3.8. Access to a Library

At some stage in his life the Gawain-Poet must have had access to a good library of both secular and religious works, certainly in his more mature days, and very likely also in his youth and formative years.  It is also important to show that any library to which a candidate had access possessed copies of the relevant works (outlined in Section 3.3.)  Since we are proposing that the Gawain-Poet was an ex-patriot, living in exile in Portugal and effectively isolated from current literature in England, it is important to demonstrate that he was living in a community which had a strong tradition of literature, and especially of poetry, and that adequate library facilities were available.  Surprisingly, it appears that this library did not hold much, or even any, of the more recent literature of England and northern France.  It would also be an advantage if we could show that he had in his youth at least the possibility of some contact with a mature poet.

The royal house of Portugal had a long history of dedication to literature, there exists a a brief lyrical poem (a cossante) attributed to King Sancho I in 1200.  His son Alphonso III had lived for 13 years in France and returned to Portugal on his accession to the throne in 1248 bringing poets with him.  The reign of Alphonso was one of intense poetic activity under his patronage, and he introduced all forms from Provence and northern France.  The Cancioneiro da Ajuda is dated to this period.  His son Dinis (reigned 1279-1325), educated by a Frenchman, Aymeric of Cahors, was himself a major poet and ordered translations of Spanish, latin and Arabic literature.  The popularity of the Arthurian cycle in Portugal throughout this period is emphasised in the article on Portuguese Literature in the Encyclopedia Britannica, I quote from the 1963 edition:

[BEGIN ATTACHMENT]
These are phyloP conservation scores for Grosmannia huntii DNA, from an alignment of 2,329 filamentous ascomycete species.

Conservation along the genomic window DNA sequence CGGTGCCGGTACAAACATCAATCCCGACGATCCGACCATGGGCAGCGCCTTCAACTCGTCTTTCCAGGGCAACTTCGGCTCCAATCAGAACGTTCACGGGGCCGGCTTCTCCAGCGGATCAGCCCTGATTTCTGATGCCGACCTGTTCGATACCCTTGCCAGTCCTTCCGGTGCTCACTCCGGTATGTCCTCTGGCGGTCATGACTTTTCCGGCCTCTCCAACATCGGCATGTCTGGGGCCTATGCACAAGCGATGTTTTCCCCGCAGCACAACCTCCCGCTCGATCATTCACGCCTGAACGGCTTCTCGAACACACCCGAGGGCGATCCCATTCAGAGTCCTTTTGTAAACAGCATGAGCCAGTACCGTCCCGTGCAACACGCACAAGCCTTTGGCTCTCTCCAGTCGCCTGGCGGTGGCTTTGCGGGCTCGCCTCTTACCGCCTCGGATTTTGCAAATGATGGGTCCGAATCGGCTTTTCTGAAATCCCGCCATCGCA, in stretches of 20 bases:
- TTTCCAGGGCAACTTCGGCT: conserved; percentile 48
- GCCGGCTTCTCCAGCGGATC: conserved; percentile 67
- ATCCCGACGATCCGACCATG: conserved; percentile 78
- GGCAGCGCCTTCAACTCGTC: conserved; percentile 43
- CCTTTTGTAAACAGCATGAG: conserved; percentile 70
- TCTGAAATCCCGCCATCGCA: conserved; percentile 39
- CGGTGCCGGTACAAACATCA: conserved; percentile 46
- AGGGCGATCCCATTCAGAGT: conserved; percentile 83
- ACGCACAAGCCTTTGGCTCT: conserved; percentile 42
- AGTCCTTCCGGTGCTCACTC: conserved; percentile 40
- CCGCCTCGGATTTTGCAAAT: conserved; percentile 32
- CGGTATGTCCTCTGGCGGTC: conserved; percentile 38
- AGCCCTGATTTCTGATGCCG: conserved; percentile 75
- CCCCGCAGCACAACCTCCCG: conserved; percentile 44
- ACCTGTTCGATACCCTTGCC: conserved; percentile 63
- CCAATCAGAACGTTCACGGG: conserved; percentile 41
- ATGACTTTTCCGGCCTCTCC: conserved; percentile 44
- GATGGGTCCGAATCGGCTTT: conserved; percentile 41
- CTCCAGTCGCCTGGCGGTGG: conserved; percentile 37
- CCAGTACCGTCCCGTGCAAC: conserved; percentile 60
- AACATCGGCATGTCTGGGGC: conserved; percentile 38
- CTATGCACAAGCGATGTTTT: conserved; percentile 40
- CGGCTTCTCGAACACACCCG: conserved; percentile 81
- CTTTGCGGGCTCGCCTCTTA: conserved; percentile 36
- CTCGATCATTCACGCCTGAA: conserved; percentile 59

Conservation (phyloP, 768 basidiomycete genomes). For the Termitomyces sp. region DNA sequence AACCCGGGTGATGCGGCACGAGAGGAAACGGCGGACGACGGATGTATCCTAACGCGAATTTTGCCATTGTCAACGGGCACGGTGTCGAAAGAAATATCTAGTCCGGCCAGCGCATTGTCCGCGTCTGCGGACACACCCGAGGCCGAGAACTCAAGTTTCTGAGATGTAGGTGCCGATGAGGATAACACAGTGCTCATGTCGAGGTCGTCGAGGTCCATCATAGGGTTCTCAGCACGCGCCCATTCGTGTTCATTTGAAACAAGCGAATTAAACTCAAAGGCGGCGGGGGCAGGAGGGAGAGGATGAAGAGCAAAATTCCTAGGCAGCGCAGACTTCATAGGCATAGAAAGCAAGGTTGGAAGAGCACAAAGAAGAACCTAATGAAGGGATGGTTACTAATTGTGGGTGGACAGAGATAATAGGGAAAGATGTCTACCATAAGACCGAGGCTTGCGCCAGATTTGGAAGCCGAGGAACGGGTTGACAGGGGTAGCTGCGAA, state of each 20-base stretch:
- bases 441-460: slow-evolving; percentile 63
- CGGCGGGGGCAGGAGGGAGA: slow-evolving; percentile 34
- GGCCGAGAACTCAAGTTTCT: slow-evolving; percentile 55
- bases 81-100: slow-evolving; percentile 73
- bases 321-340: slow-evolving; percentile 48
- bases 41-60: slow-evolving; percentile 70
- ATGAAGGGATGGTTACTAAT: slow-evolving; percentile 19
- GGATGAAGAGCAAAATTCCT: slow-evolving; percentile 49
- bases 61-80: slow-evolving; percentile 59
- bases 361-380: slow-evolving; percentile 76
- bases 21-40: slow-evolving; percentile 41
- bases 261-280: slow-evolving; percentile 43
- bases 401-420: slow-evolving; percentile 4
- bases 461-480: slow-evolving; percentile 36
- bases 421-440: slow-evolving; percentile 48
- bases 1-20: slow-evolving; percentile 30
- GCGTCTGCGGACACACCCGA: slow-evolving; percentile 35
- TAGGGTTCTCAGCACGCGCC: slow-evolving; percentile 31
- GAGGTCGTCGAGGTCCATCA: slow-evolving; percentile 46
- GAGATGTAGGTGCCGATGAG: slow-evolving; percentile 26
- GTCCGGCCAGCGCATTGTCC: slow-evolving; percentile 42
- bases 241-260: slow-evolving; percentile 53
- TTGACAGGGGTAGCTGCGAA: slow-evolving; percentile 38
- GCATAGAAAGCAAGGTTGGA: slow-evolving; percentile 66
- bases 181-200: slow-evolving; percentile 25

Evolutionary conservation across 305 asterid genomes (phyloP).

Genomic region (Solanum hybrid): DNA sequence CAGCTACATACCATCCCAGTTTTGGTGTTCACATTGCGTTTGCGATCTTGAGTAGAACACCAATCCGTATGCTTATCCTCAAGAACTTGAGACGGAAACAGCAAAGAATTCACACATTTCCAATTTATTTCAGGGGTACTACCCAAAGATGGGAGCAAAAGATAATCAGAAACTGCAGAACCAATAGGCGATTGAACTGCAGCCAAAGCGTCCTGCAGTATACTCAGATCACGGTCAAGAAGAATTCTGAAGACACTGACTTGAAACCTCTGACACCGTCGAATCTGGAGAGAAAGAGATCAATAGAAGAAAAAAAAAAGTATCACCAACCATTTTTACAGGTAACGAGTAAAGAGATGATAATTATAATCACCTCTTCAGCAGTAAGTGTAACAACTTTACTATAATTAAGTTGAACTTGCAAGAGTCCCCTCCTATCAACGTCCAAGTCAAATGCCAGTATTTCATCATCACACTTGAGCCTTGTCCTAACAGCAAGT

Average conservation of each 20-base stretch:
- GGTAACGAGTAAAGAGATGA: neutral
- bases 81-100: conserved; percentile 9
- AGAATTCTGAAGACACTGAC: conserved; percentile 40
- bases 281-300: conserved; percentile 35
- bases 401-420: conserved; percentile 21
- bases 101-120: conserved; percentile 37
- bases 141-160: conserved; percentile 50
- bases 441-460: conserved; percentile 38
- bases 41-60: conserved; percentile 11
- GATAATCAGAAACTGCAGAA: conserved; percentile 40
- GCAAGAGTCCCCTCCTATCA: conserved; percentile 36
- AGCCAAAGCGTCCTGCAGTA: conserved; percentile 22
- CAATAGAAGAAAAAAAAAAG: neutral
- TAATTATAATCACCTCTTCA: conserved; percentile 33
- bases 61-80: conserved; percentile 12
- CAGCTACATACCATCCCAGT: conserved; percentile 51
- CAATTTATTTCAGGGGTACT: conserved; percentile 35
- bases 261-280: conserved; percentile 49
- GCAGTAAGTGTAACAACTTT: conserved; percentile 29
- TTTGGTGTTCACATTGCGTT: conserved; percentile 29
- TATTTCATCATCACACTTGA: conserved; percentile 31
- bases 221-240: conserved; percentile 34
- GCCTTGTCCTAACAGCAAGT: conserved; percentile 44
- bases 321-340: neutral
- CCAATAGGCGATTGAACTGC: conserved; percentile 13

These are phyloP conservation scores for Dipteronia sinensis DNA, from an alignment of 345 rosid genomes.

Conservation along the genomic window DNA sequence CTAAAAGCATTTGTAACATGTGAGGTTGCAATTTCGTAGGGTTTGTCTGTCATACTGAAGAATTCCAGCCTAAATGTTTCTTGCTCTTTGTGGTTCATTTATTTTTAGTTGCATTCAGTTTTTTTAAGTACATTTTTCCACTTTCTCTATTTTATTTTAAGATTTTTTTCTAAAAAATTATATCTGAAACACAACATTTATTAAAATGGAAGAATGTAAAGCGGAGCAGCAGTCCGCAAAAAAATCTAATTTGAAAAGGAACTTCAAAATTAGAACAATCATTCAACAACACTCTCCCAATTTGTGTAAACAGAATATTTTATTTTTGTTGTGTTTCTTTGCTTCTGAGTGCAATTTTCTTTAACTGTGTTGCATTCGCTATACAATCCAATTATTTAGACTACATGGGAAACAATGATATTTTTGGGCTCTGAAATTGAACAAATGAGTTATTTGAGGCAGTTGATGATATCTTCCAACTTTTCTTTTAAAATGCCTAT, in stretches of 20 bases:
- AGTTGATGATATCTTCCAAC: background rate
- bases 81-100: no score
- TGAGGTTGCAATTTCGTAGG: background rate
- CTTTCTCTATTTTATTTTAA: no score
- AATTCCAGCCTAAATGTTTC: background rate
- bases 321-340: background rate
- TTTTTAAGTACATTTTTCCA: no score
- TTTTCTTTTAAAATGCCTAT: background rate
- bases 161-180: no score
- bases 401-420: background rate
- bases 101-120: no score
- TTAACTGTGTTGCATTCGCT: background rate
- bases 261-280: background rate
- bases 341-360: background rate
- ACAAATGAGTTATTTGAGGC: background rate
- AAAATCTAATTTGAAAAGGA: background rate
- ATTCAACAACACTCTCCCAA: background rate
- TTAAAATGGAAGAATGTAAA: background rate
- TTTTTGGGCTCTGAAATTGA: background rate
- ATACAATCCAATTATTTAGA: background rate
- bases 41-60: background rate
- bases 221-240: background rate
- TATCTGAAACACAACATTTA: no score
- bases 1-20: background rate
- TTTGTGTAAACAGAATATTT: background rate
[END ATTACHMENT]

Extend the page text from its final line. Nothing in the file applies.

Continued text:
The early popularity of the matiere de Bretagne is attested … in the five songs based on Breton lais with which the Concioneiro Colocci-Brancuti opens:  the ideals of chivalry and the spirit of sentimental adventure associated with the knights of the Round Table clearly made strong appeal to the Portuguese temperament.  The Historia dos Cavaleiros da Mesa Redonda e da demanda do Santa Graall, an adaption from the French dating from the early fourteenth century is the chief relic of a considerable activity in this field …

  --Encyclpedia Britannica, 1963

After a short period of dynastic disputes, the court became once again a centre of literary culture.  João himself wrote the Livro da Montaria, a treatise on hunting, and created the position of Keeper of the Royal Archives for Fernão Lopes whilst his son Duarte, in the fifteenth century, expanded an already rich library with much ancient and contemporary literature (including Gower's Confessio Amantis.) and created the office of Cronista Maior do Reino for Fernão Lopes.[11]  Duarte also collected medieval poetry and histories, and wrote a moral treatise, Leal Conseilheiro, whilst his brother, Pedro produced a translation from the latin of Seneca's De Beneficus and other works by Cicero and Vegetius.  Henrique studied all the geographical information then available, and established chairs of theology in the University of Lisbon.

In this environment, with this long tradition of literature, and with access to such libraries, it is hardly surprising that James Cottrell was able to produce the major works of poetry in the Nero A.x manuscript.  Nor is it surprising that he not influenced by contemporary English and French poets.

In his youth, perhaps at the main family residence at Whalley, with a member of his family in holy orders at the abbey it is not unlikely that he had access to the abbey library, which is known to have housed one of the two surviving copies of Higden's Polychronicon.  Also, the Princeton copy of the The Siege of Jeruselem which came from the Petre family of Dunkenhalgh near Whalley [TURPET88] may well have been a survivor of the abbey library.  The only surviving copy of Beowulf, which was preserved by Lawrence Nowell of Read near Whalley may also have come from the abbey.  John Lyndelay, abbot of Whalley 1342-1377 was most noted for his scholarship and writing (The Coucher Book of Whalley and De Statu Blagborneshire.)[12]  It does seem highly likely that the library at Whalley must have held copies of alliterative poetry, and James Cottrell would have met the author, “Iohn Clerk de Whalale”, of The Destruction of Troy, who was probably a clerk at the abbey and resident in Whalley close to the family home.

[11] Robert Southey called Fernão Lopes (1380-1460) “beyond comparison the best chronicler of any age or nation”.

[12] Whitaker [WHITAKER72] refers to “the accurate and industrious Lyndelay” (p.96), but the abbey accounts in 1355, following the Visitation by the abbott of Rievaulx showed a “Debito de claro [of] DCCxvl. iijs. ivd.” from which Whitaker deduces (p.97) “… that abbott Lyndlay was more of a scholar than either a disciplinarian or economist”.